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Tuesday, July 5, 2011

Junk Drawer Art

This past weekend I was treated to a fantastic 2-day workshop called Junk Drawer Metalsmithing, taught by artist Stephanie Lee. It was a great experience to indulge in such creative play in the pines at the beautiful Idyllwild Arts Academy campus. I learned plenty of new techniques I've never tried before and instantly became hooked on more than a couple! I only wish the class was more than two days...

One of my favorite little pieces I made beginning with a brass
plate I cut & prepped then flooded with solder, followed by a
simple stamp while still molten. Eyelets added for a more finished

The class was actually for creating jewelry, but I (along with a few other participants) had other applications in mind as well--like found art assemblage ;) The etching and solder-stamping techniques I learned will definitely show up in future art pieces of mine. I REALLY need to practice some of the other techniques she taught (like flooding solder for bevels, to hold resin pieces), but either way I will be exploring and tweaking metal, junk and resin in a whole new way for a while as I came home completely inspired to try several ideas, and to continue creating with the tricks Stephanie shared with us!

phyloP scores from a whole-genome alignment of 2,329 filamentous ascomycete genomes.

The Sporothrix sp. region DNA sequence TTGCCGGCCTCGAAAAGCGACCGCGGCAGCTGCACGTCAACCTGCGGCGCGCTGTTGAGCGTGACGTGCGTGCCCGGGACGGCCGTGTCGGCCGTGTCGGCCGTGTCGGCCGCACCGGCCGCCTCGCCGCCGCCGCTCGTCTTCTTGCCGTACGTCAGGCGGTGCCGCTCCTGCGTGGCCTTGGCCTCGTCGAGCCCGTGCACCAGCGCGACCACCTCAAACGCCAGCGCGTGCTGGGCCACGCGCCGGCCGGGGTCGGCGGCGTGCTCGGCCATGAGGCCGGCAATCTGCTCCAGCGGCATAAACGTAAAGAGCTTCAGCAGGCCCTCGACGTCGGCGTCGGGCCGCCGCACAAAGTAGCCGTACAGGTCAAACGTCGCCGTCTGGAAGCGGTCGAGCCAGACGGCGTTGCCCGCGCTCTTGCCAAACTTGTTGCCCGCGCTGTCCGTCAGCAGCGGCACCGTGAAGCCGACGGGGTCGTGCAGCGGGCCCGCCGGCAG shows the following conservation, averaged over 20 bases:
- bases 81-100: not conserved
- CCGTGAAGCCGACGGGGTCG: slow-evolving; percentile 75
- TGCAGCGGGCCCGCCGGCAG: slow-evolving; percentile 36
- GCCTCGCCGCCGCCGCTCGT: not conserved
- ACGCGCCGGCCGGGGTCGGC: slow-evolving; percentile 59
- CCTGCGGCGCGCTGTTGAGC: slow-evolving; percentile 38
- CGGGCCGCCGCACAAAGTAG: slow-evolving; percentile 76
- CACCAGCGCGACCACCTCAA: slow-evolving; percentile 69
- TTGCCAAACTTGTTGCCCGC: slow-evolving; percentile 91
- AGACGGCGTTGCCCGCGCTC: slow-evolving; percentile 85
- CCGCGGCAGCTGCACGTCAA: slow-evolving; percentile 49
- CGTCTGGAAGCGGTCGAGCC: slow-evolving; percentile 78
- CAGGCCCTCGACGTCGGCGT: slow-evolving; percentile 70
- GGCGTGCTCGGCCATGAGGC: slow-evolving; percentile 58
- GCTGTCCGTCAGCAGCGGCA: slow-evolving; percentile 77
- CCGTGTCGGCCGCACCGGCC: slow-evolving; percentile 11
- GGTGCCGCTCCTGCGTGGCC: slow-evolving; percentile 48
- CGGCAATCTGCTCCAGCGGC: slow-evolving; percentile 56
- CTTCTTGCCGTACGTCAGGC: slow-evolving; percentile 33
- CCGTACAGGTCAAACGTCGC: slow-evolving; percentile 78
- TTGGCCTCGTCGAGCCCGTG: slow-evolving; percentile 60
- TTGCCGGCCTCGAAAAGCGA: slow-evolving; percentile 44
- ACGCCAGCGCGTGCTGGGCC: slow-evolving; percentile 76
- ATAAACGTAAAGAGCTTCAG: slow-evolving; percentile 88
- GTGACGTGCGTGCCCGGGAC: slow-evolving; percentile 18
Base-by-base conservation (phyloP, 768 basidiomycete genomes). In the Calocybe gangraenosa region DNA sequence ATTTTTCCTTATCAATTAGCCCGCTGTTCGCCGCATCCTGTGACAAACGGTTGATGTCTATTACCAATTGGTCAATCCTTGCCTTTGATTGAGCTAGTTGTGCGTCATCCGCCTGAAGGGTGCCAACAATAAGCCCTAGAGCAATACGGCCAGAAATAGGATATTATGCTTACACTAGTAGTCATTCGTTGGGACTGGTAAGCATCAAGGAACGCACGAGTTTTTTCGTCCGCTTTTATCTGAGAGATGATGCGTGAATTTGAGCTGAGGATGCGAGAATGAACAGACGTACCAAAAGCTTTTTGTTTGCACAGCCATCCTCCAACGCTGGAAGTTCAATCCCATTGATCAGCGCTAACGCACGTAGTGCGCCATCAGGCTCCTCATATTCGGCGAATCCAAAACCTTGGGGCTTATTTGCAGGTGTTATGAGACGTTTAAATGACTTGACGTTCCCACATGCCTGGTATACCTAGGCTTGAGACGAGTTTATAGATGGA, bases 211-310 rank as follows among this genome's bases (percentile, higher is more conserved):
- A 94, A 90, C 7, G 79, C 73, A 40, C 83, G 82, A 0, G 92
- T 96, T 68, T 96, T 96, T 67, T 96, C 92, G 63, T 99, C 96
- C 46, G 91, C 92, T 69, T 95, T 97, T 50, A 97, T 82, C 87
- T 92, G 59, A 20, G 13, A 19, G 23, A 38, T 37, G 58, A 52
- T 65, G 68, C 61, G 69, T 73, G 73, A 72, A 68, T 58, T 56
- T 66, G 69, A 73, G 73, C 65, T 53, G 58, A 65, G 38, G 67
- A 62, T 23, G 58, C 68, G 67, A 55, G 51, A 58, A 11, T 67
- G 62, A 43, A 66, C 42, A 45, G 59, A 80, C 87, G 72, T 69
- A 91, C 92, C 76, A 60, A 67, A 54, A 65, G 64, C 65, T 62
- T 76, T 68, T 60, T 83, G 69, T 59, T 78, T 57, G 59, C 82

Below are a couple of pictures showing our starting materials (along with rubber stampls, etchant, patina solution, a mini-torch, soldering, hammering/filing and resin) and the little pieces I created. The junk-drawer items I ended up using were a small toy dinosaur (skeleton), a piece of ball chain, a glass pebble, an art coin, and a Sharpie:

Our starting metals and scrubbies for burnishing. The second
image shows my cut and shaped pieces along with my first
attempt at creating a piece for casting resin (I also patina'd).
The little dino-skull was made from creating a mold in Sculpey
clay & dripping solder into it, then removing.

My first piece with patina & now a resin pour,
the clay is there to protect my seam.

My haul! This is what I was able to complete during the two days. Half will end
up as jewelry pieces--particularly that etched rabbit! The rest will find homes
in assemblages. (Click photo to enlarge for better details)

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